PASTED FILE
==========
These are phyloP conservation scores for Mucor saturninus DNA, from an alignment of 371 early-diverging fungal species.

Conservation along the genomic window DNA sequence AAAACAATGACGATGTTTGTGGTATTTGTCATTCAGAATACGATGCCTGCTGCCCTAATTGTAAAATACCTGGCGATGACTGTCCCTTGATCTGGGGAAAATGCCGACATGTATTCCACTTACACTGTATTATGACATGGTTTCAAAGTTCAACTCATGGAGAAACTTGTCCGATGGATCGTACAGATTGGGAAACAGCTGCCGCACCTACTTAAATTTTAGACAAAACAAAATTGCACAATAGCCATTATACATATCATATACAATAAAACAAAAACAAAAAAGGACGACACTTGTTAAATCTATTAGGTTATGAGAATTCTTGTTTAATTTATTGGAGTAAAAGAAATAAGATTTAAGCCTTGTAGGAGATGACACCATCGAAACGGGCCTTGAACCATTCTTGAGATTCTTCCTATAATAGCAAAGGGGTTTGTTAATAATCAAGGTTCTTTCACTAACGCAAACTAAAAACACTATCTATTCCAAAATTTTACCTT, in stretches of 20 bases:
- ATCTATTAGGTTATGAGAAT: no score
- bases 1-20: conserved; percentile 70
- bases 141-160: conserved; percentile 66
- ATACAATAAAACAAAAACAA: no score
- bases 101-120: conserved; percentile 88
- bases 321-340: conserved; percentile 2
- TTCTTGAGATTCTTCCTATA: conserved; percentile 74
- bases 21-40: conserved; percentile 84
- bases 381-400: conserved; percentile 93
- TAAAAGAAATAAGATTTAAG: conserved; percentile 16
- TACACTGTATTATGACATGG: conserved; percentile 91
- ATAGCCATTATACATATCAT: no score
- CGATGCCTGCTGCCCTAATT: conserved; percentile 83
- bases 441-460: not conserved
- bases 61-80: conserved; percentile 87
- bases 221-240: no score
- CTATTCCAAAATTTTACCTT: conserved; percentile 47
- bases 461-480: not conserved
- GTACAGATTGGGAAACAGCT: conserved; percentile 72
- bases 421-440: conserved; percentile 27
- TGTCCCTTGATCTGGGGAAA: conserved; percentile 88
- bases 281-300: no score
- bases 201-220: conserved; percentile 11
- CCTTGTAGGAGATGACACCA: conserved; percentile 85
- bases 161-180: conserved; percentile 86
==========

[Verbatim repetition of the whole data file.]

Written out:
These are phyloP conservation scores for Mucor saturninus DNA, from an alignment of 371 early-diverging fungal species.

Conservation along the genomic window DNA sequence AAAACAATGACGATGTTTGTGGTATTTGTCATTCAGAATACGATGCCTGCTGCCCTAATTGTAAAATACCTGGCGATGACTGTCCCTTGATCTGGGGAAAATGCCGACATGTATTCCACTTACACTGTATTATGACATGGTTTCAAAGTTCAACTCATGGAGAAACTTGTCCGATGGATCGTACAGATTGGGAAACAGCTGCCGCACCTACTTAAATTTTAGACAAAACAAAATTGCACAATAGCCATTATACATATCATATACAATAAAACAAAAACAAAAAAGGACGACACTTGTTAAATCTATTAGGTTATGAGAATTCTTGTTTAATTTATTGGAGTAAAAGAAATAAGATTTAAGCCTTGTAGGAGATGACACCATCGAAACGGGCCTTGAACCATTCTTGAGATTCTTCCTATAATAGCAAAGGGGTTTGTTAATAATCAAGGTTCTTTCACTAACGCAAACTAAAAACACTATCTATTCCAAAATTTTACCTT, in stretches of 20 bases:
- ATCTATTAGGTTATGAGAAT: no score
- bases 1-20: conserved; percentile 70
- bases 141-160: conserved; percentile 66
- ATACAATAAAACAAAAACAA: no score
- bases 101-120: conserved; percentile 88
- bases 321-340: conserved; percentile 2
- TTCTTGAGATTCTTCCTATA: conserved; percentile 74
- bases 21-40: conserved; percentile 84
- bases 381-400: conserved; percentile 93
- TAAAAGAAATAAGATTTAAG: conserved; percentile 16
- TACACTGTATTATGACATGG: conserved; percentile 91
- ATAGCCATTATACATATCAT: no score
- CGATGCCTGCTGCCCTAATT: conserved; percentile 83
- bases 441-460: not conserved
- bases 61-80: conserved; percentile 87
- bases 221-240: no score
- CTATTCCAAAATTTTACCTT: conserved; percentile 47
- bases 461-480: not conserved
- GTACAGATTGGGAAACAGCT: conserved; percentile 72
- bases 421-440: conserved; percentile 27
- TGTCCCTTGATCTGGGGAAA: conserved; percentile 88
- bases 281-300: no score
- bases 201-220: conserved; percentile 11
- CCTTGTAGGAGATGACACCA: conserved; percentile 85
- bases 161-180: conserved; percentile 86